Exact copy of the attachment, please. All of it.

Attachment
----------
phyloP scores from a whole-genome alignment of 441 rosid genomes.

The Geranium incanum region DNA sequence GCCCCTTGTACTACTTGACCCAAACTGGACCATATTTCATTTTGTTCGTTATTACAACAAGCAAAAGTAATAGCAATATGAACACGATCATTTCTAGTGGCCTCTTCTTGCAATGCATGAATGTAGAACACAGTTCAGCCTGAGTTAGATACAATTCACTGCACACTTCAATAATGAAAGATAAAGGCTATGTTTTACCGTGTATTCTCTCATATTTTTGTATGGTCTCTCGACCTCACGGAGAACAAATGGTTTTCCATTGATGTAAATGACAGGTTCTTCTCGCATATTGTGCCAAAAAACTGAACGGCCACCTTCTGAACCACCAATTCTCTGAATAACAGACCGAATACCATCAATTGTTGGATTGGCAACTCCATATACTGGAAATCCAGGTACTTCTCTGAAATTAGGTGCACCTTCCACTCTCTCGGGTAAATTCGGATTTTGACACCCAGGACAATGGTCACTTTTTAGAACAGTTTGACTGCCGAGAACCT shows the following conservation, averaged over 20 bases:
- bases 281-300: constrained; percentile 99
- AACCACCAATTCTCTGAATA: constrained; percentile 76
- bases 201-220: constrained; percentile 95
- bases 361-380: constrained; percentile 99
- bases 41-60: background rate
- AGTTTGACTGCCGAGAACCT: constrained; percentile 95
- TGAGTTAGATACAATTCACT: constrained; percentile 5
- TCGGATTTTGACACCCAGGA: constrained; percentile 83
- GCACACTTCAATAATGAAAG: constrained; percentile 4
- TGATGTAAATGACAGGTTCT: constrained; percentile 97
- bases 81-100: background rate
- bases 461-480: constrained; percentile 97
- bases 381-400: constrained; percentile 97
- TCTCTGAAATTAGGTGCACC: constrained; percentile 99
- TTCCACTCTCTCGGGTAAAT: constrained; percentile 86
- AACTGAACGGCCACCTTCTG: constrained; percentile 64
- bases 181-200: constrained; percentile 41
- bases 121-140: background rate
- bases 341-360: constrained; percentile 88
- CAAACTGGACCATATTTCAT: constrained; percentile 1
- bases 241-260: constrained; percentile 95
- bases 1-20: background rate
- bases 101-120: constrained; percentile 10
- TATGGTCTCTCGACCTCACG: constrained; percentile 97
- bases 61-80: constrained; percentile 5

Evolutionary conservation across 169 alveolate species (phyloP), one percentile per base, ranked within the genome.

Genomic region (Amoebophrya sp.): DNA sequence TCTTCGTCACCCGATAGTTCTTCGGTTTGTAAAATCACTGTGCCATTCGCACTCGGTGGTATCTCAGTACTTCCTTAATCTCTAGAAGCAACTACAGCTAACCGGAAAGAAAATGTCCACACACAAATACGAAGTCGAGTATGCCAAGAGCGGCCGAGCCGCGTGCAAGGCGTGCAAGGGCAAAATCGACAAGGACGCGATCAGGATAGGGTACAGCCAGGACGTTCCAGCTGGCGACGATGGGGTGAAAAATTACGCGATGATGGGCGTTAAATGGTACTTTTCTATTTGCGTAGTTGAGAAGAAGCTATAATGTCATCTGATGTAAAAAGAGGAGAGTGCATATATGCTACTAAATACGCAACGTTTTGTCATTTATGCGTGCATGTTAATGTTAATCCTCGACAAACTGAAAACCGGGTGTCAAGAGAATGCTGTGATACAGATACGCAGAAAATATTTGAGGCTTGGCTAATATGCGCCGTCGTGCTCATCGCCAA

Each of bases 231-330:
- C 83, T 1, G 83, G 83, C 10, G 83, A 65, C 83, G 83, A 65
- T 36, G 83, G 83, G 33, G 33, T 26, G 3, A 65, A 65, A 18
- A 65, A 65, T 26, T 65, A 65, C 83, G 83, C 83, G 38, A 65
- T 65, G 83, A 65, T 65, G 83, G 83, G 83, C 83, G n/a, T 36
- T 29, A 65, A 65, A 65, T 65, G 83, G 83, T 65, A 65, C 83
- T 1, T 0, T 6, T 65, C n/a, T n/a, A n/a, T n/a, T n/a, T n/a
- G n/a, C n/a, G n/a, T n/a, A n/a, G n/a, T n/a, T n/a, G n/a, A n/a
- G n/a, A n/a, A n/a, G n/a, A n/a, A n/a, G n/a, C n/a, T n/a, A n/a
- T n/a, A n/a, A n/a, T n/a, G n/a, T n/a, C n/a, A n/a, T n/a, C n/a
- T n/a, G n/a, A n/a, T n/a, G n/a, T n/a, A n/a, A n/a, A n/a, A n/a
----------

phyloP scores from a whole-genome alignment of 441 rosid genomes.

The Geranium incanum region DNA sequence GCCCCTTGTACTACTTGACCCAAACTGGACCATATTTCATTTTGTTCGTTATTACAACAAGCAAAAGTAATAGCAATATGAACACGATCATTTCTAGTGGCCTCTTCTTGCAATGCATGAATGTAGAACACAGTTCAGCCTGAGTTAGATACAATTCACTGCACACTTCAATAATGAAAGATAAAGGCTATGTTTTACCGTGTATTCTCTCATATTTTTGTATGGTCTCTCGACCTCACGGAGAACAAATGGTTTTCCATTGATGTAAATGACAGGTTCTTCTCGCATATTGTGCCAAAAAACTGAACGGCCACCTTCTGAACCACCAATTCTCTGAATAACAGACCGAATACCATCAATTGTTGGATTGGCAACTCCATATACTGGAAATCCAGGTACTTCTCTGAAATTAGGTGCACCTTCCACTCTCTCGGGTAAATTCGGATTTTGACACCCAGGACAATGGTCACTTTTTAGAACAGTTTGACTGCCGAGAACCT shows the following conservation, averaged over 20 bases:
- bases 281-300: constrained; percentile 99
- AACCACCAATTCTCTGAATA: constrained; percentile 76
- bases 201-220: constrained; percentile 95
- bases 361-380: constrained; percentile 99
- bases 41-60: background rate
- AGTTTGACTGCCGAGAACCT: constrained; percentile 95
- TGAGTTAGATACAATTCACT: constrained; percentile 5
- TCGGATTTTGACACCCAGGA: constrained; percentile 83
- GCACACTTCAATAATGAAAG: constrained; percentile 4
- TGATGTAAATGACAGGTTCT: constrained; percentile 97
- bases 81-100: background rate
- bases 461-480: constrained; percentile 97
- bases 381-400: constrained; percentile 97
- TCTCTGAAATTAGGTGCACC: constrained; percentile 99
- TTCCACTCTCTCGGGTAAAT: constrained; percentile 86
- AACTGAACGGCCACCTTCTG: constrained; percentile 64
- bases 181-200: constrained; percentile 41
- bases 121-140: background rate
- bases 341-360: constrained; percentile 88
- CAAACTGGACCATATTTCAT: constrained; percentile 1
- bases 241-260: constrained; percentile 95
- bases 1-20: background rate
- bases 101-120: constrained; percentile 10
- TATGGTCTCTCGACCTCACG: constrained; percentile 97
- bases 61-80: constrained; percentile 5

Evolutionary conservation across 169 alveolate species (phyloP), one percentile per base, ranked within the genome.

Genomic region (Amoebophrya sp.): DNA sequence TCTTCGTCACCCGATAGTTCTTCGGTTTGTAAAATCACTGTGCCATTCGCACTCGGTGGTATCTCAGTACTTCCTTAATCTCTAGAAGCAACTACAGCTAACCGGAAAGAAAATGTCCACACACAAATACGAAGTCGAGTATGCCAAGAGCGGCCGAGCCGCGTGCAAGGCGTGCAAGGGCAAAATCGACAAGGACGCGATCAGGATAGGGTACAGCCAGGACGTTCCAGCTGGCGACGATGGGGTGAAAAATTACGCGATGATGGGCGTTAAATGGTACTTTTCTATTTGCGTAGTTGAGAAGAAGCTATAATGTCATCTGATGTAAAAAGAGGAGAGTGCATATATGCTACTAAATACGCAACGTTTTGTCATTTATGCGTGCATGTTAATGTTAATCCTCGACAAACTGAAAACCGGGTGTCAAGAGAATGCTGTGATACAGATACGCAGAAAATATTTGAGGCTTGGCTAATATGCGCCGTCGTGCTCATCGCCAA

Each of bases 231-330:
- C 83, T 1, G 83, G 83, C 10, G 83, A 65, C 83, G 83, A 65
- T 36, G 83, G 83, G 33, G 33, T 26, G 3, A 65, A 65, A 18
- A 65, A 65, T 26, T 65, A 65, C 83, G 83, C 83, G 38, A 65
- T 65, G 83, A 65, T 65, G 83, G 83, G 83, C 83, G n/a, T 36
- T 29, A 65, A 65, A 65, T 65, G 83, G 83, T 65, A 65, C 83
- T 1, T 0, T 6, T 65, C n/a, T n/a, A n/a, T n/a, T n/a, T n/a
- G n/a, C n/a, G n/a, T n/a, A n/a, G n/a, T n/a, T n/a, G n/a, A n/a
- G n/a, A n/a, A n/a, G n/a, A n/a, A n/a, G n/a, C n/a, T n/a, A n/a
- T n/a, A n/a, A n/a, T n/a, G n/a, T n/a, C n/a, A n/a, T n/a, C n/a
- T n/a, G n/a, A n/a, T n/a, G n/a, T n/a, A n/a, A n/a, A n/a, A n/a